The processor, an Intel Core i5-4210U, has a nominal clock of 1.7 GHz, which is slightly lower than the CPUs inside the Sony Vaio Fit 15A multi-flip and Acer Aspire R7-571G. It has two processor cores and can execute up to four threads simultaneously. The clock can be raised up to 2.7 GHz when you stress one core and up to 2.4 GHz when you stress both cores. The processor can actually reach these Turbo clocks all the time, both on mains as well as battery power and even after longer periods of maximum load.
This means the processor performance is at least on a level with the comparison devices: The Sony Vaio Fit 15A multi-flip only has an advantage in the Cinebench 15 Single test and the Intel Pentium inside the IdeaPad Flex 15 clearly falls behind.
This means the processor should also be fast enough for some more demanding applications and multitasking, and we can actually rarely notice any delays in practice: The computer smoothly switches between apps and quickly starts applications. Only very complex applications like games or HD video editing might require a faster processor, the Intel Core i5-4210U is otherwise more than sufficient for everyday tasks.
|CPU Single 64Bit (sort by value)|
|HP Envy 15-u001ng x360|
104 Points ∼38%
|Sony Vaio Fit multi-flip SV-F15N1Z2E/B|
117 Points ∼43% +13%
|Lenovo IdeaPad Flex 15|
67 Points ∼25% -36%
|Lenovo Flex 2 14|
67 Points ∼25% -36%
|Lenovo IdeaPad Flex 2 15|
101 Points ∼37% -3%
|CPU Multi 64Bit (sort by value)|
|HP Envy 15-u001ng x360|
235 Points ∼5%
|Sony Vaio Fit multi-flip SV-F15N1Z2E/B|
223 Points ∼5% -5%
|Lenovo IdeaPad Flex 15|
129 Points ∼3% -45%
|Lenovo Flex 2 14|
171 Points ∼4% -27%
|Lenovo IdeaPad Flex 2 15|
228 Points ∼5% -3%
The system configuration is pretty balanced: A quite fast yet frugal processor, a large but pretty slow hard drive and 8 GB memory are more than you get from the Lenovo IdeaPad Flex 15, for example. Our review sample is therefore also significantly faster in the synthetic benchmarks.
The dedicated graphics card inside the Sony Vaio Fit 15A multi-flip is certainly one reason for the big advantage over the HP Envy 15 x360 in terms of system performance. The Envy 15 x360 can take an average position in this section, which corresponds with the price.
|PCMark 7 Score||2748 points|
|PCMark 8 Home Score Accelerated v2||2175 points|
|PCMark 8 Creative Score Accelerated v2||2313 points|
|PCMark 8 Work Score Accelerated v2||3114 points|
None of the comparison devices has an SSD, and the Envy 15 x360 does not have a fast flash storage, either. All devices use hard drives with a slow 5,400 revolutions per minute, so none of them are really great in regard to performance.
Our review sample at least has an advantage in terms of capacity: The 1 TB hard drive from Hitachi provides a generous capacity. The performance is on a level with our comparison devices and the Sony Vaio Fit 15A multi-flip with 16 GB SSD cache does not have an advantage, either.
Thanks to its integrated graphics solutions, Intel is now the market leader for graphics cards. Our review unit uses the Intel HD Graphics 4400 that we already know from several reviews. It usually offers a solid performance in practice. Playing complex games is only possible to a very limited extent, but the performance of the GPU is otherwise sufficient.
The HP Envy 15 x360 clearly falls behind convertibles with a dedicated graphics card, and you can even play some games in medium details with the Sony Vaio Fit 15A multi-flip, for example. However, the Intel HD Graphics 4400 does provide the expected performance.
|3DMark 11 Performance||811 points|
|3DMark Ice Storm Standard Score||30567 points|
|3DMark Cloud Gate Standard Score||3900 points|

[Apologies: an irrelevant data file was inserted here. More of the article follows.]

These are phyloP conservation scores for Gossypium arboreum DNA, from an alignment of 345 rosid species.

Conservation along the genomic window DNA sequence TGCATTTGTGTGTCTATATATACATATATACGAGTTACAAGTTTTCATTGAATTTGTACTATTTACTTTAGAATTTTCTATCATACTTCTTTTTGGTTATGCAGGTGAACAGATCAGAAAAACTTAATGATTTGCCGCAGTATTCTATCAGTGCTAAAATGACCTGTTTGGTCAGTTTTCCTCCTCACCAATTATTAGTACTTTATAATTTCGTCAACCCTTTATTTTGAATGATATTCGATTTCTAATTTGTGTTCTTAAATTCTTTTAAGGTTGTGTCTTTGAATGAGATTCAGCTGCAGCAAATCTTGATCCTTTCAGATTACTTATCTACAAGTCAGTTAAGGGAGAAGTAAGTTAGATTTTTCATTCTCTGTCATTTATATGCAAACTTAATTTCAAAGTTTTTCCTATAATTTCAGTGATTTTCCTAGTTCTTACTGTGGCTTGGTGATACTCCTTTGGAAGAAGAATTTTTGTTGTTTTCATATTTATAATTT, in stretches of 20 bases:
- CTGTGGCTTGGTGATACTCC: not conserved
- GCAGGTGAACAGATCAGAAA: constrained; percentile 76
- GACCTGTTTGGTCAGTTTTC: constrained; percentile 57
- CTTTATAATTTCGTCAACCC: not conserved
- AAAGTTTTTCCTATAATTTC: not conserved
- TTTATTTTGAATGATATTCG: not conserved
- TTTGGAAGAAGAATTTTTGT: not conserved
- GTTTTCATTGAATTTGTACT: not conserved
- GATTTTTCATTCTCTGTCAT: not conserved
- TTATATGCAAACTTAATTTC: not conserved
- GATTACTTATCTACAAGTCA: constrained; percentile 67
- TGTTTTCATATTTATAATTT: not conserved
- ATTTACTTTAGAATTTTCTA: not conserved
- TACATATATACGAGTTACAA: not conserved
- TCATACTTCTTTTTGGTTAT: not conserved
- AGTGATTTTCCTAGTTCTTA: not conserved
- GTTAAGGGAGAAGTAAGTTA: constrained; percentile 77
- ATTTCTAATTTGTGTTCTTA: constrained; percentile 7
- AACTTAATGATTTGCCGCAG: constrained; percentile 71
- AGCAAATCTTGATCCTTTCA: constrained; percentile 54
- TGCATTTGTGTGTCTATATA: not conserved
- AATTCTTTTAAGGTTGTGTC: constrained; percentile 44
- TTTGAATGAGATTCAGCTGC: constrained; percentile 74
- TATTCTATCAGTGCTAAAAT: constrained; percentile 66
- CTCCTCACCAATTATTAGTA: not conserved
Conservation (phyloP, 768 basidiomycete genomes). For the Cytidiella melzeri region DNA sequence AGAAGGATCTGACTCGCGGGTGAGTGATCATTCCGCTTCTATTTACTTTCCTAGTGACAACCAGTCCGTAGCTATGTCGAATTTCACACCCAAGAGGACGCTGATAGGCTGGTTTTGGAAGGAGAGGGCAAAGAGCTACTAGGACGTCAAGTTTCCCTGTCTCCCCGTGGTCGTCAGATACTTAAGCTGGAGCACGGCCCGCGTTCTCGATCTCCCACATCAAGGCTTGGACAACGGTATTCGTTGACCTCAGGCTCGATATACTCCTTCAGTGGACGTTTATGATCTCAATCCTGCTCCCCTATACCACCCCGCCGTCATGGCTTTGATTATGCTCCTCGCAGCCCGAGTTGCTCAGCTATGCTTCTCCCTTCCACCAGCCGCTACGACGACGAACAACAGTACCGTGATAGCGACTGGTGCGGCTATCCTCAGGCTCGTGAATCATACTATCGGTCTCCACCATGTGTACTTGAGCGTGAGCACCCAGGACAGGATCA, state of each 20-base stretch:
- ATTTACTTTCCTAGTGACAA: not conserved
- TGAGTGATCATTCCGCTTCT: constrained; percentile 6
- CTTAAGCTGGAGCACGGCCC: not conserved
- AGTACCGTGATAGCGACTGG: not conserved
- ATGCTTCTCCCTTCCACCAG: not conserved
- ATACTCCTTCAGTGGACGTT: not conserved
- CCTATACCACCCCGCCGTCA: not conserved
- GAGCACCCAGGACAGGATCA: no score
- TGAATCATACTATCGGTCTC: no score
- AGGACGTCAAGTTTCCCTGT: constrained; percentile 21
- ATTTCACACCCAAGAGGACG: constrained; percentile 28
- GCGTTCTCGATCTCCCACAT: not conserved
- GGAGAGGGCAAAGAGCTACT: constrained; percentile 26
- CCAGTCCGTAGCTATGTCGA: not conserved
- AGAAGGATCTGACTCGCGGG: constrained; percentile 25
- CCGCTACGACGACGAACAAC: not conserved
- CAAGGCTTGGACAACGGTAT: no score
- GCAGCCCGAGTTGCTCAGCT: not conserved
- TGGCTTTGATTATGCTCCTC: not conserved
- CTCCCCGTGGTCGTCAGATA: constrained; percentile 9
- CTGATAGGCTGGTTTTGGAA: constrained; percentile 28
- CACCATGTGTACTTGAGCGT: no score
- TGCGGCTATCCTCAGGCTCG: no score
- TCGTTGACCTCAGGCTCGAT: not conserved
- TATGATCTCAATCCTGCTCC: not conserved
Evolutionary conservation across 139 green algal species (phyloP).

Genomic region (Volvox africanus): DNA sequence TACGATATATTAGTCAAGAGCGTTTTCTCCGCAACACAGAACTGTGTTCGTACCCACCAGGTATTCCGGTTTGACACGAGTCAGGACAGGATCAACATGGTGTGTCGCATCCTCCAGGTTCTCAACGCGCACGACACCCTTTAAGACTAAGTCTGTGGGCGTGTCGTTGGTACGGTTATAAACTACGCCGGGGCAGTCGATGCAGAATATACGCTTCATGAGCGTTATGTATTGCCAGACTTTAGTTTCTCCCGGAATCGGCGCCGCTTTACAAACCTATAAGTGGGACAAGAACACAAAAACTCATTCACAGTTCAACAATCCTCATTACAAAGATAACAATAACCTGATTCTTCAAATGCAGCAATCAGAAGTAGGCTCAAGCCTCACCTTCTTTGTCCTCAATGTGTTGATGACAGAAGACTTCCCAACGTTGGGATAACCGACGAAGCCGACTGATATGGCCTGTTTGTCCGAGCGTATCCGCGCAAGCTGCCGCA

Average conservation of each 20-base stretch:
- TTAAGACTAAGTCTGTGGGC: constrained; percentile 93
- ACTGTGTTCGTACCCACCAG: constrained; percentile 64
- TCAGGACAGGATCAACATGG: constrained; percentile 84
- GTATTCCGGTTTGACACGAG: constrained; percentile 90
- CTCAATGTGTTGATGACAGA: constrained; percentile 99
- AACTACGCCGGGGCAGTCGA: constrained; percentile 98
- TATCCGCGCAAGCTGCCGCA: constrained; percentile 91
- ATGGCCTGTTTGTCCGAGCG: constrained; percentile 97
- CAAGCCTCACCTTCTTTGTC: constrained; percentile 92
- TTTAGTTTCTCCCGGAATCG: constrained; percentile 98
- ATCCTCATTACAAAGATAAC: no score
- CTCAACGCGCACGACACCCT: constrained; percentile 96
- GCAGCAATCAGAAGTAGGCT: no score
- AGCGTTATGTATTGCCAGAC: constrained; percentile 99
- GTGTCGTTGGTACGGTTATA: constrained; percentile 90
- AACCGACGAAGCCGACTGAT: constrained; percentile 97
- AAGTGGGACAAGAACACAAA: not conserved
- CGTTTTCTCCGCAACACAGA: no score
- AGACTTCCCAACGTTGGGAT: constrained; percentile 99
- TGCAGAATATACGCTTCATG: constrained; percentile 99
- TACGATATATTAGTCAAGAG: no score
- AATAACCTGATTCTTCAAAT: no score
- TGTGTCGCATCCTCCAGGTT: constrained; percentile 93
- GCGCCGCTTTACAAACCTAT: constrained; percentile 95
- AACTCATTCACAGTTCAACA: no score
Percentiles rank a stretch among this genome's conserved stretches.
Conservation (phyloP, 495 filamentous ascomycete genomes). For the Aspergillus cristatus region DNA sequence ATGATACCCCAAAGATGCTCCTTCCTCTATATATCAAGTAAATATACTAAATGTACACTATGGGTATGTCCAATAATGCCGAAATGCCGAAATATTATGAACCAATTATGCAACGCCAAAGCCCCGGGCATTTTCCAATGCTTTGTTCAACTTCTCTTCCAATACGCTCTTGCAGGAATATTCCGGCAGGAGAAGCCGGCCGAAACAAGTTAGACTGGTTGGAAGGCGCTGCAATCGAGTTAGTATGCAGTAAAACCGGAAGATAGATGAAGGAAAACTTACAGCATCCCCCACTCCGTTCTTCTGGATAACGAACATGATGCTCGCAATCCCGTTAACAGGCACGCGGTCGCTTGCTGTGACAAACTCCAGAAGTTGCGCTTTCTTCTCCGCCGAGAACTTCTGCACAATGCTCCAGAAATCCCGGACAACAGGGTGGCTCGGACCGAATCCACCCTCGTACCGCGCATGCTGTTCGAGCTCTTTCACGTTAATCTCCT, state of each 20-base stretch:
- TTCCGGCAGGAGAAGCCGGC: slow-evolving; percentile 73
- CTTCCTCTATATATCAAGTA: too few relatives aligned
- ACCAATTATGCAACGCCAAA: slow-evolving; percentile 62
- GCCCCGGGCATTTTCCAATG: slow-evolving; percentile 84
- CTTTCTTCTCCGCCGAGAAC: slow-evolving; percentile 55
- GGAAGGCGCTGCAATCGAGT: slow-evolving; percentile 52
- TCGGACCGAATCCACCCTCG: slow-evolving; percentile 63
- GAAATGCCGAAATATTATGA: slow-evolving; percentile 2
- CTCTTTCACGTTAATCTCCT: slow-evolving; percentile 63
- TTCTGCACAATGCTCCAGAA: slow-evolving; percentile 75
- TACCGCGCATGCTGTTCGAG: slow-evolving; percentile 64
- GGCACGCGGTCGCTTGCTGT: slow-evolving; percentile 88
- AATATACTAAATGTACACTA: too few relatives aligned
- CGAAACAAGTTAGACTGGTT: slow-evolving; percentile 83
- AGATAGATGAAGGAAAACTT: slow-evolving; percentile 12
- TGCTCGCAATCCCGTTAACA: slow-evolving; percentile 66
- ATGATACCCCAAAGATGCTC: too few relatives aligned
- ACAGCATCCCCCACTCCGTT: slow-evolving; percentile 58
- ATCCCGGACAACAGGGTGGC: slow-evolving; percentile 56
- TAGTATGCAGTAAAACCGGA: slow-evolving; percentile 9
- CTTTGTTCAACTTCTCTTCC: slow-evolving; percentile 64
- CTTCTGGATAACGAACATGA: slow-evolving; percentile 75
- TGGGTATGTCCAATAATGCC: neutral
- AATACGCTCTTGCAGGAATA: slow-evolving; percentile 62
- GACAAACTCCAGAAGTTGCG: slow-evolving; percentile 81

|3DMark Fire Strike Score||485 points|
|HP Envy 15-u001ng x360||Sony Vaio Fit multi-flip SV-F15N1Z2E/B||Lenovo IdeaPad Flex 15||Acer Aspire R7-571G-53338G75ass|
|1920x1080 Fire Strike Score|
|1920x1080 Fire Strike Graphics|
|1920x1080 Fire Strike Physics|
|1920x1080 Fire Strike Combined|
|1280x720 Cloud Gate Standard Score|
|1280x720 Ice Storm Standard Score|
|Total Average (Program / Settings)|
81% / 54%
-36% / -36%
92% / 92%
Real hardcore gamers have to look for another device with a dedicated graphics card. If you only play less demanding or mainly older games, then the Envy 15 x360 can actually be used for some titles like Anno 2070 in the lowest details and with a very reduced resolution. Browser or casual games should not be a problem, either. You might actually be able to play some current 3D titles if you reduce all details and the resolution, but there is no guarantee.
Turn the HP Envy 15 x360 on and you quickly notice the clearly audible and constant noise: First, the fan is always active, and the hard drive is constantly working and audible as well. We are not sure why: Neither the memory of 8 GB is so small that the device had to use a swap file all the time, nor were there activities like virus scanners. This means the hard drive and the fan create a constant background noise, which is not necessary when you consider the low voltage processor with its limited heat development. You can turn off "Fan always on" in the BIOS, which reduced the operating noise a bit, but the clattering hard drive is still annoying.
This means you always hear at least 33.2 dB(A), which is around 3 dB(A) higher than all comparison devices during idle. We can measure up to 46.7 dB(A) under maximum load. The Vaio Fit 15A multi-flip or the Acer Aspire R7-571G are just slightly quieter in this scenario, but the Lenovo Flex 2 14 with a Core i3 processor, for example, is much quieter with up to 36.4 dB(A).
33.2 / 33.2 / 33.2 dB(A)
||42.8 / 46.7 dB(A)|
min: , med: , max: Voltcraft sl-320 (15 cm distance)
The constantly spinning fan is also the reason for the much lower case temperatures of the HP Envy 15 x360 compared to the rivals, even though the metal case conducts heat better than, for instance, the case of the IdeaPad Flex 15 that is mainly made of plastic. The absolute maximum temperature of our review unit is 37.9 °C, while many competitors reach more than 50 °C (Acer Aspire R7-571G). It is also good that the highest temperatures are at the back; the palm rest is cooler.